The need for reconstruction of mandibular defects is either due to trauma or tumor resection. The vast majority of oral cavity tumors are squamous cell carcinoma, and these arise from the floor of mouth or adjacent alveolar mucosa. These tumors are therefore adjacent to the mandible and significant growth frequently leads to invasion of the bone and eventually overlying skin.
A composite resection (segmental mandibulectomy) is the treatment of choice for oral malignant tumors that invade the mandibular cortex and marrow space. It provides an oncologically sound margin for these tumors; however, it disrupts the continuity of the mandible.
General goal of reconstruction
Reconstruction of the mandible allows for the restoration of form and function. It must address all the tissue losses in order to provide for the best function.
The general goal of reconstruction is the:
Restoration/maintenance of airway
Restoration of mandibular continuity
Restoration of dentition
Restoration of chewing (mastication) and swallowing (deglutition)
Restoration of facial cutaneous defects and contour
Consistently obtain a healed wound
Restoration of the oral stoma (if lip involved)
Internal fixation hardware
Mandibular fixation is best achieved with the use of a load bearing locking mandibular reconstruction plate.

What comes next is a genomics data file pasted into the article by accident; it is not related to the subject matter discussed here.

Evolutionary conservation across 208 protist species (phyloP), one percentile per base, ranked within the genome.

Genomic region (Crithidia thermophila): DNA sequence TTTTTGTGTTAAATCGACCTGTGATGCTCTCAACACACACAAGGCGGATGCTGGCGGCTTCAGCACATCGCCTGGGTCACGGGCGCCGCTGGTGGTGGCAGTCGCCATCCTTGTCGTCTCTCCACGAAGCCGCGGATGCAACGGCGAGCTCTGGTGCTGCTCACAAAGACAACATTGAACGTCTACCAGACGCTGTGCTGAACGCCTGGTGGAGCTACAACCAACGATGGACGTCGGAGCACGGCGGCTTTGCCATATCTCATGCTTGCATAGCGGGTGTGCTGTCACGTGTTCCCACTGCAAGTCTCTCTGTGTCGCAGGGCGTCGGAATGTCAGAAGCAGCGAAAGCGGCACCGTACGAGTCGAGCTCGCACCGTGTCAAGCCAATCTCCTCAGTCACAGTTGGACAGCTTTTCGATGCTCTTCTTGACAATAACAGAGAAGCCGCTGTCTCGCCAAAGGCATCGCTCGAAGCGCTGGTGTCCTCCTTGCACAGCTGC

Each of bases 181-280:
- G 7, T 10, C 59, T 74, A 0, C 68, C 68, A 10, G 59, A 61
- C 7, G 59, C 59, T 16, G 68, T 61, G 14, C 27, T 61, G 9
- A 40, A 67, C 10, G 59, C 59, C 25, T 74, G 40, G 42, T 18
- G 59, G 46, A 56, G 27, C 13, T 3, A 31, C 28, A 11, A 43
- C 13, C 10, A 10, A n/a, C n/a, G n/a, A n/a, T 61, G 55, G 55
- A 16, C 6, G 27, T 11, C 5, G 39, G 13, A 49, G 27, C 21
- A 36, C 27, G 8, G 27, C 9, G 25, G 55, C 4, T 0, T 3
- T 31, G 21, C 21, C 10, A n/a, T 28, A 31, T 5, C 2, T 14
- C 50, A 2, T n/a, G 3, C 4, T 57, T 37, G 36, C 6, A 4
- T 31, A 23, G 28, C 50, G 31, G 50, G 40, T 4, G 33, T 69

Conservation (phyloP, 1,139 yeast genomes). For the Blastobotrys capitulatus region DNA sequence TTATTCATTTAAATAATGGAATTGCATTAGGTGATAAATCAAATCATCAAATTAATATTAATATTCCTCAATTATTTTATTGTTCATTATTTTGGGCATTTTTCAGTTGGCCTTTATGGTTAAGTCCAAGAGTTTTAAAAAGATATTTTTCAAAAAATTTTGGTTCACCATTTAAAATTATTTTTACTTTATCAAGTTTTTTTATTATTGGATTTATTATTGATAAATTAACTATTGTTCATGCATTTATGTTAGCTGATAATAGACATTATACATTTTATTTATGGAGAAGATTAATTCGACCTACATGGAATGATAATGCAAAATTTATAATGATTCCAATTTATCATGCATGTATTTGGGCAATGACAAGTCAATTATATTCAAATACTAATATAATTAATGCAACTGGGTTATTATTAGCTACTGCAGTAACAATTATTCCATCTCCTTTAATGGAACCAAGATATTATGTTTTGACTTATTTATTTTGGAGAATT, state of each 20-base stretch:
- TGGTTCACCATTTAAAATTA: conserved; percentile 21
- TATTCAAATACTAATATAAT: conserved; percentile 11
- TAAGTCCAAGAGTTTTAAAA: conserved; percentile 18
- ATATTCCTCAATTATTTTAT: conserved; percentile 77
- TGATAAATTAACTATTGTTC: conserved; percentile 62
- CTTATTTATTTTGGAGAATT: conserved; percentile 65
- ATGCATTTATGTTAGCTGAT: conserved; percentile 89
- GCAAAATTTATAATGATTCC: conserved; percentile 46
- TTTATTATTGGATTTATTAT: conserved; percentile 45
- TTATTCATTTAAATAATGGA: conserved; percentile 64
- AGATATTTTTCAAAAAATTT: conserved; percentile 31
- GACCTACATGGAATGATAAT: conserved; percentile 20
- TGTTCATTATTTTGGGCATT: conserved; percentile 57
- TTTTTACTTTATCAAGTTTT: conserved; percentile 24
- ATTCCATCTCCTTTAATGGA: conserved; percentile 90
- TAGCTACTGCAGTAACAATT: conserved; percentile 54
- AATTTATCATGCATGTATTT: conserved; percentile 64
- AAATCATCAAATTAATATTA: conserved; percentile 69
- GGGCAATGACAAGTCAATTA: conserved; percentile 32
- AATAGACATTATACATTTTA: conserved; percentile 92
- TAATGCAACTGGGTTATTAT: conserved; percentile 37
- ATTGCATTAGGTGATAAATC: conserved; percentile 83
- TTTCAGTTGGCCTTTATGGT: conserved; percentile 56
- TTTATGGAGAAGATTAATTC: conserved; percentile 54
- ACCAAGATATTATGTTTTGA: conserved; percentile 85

A wide variety of options are currently available:
2.4 Uni-lock reconstruction plates
Matrix mandible reconstruction plates of different profiles (2.0, 2.5, 2.8), and screw diameters
For illustration purposes we will show the use of a 2.4 reconstruction plate.
The advantage of the locking plate is that it does not require 100 % adaptation to the mandibular contour. Small gaps can be tolerated since the threaded screw head locks to the plate resulting in an internal "ExFix" construct.
When the tumor extends to the outer cortex of the mandible, the reconstruction plate cannot be fashioned by applying it directly to the mandible prior to the mandibulectomy. In this situation, special devices (ie. bridge fix) may be used to maintain the position of the proximal and distal segments in their preoperative anatomic position.
Alternatively, in the dentate patients the placement of arch bars and subsequent MMF will maintain the proper alignment of the mandibular segments.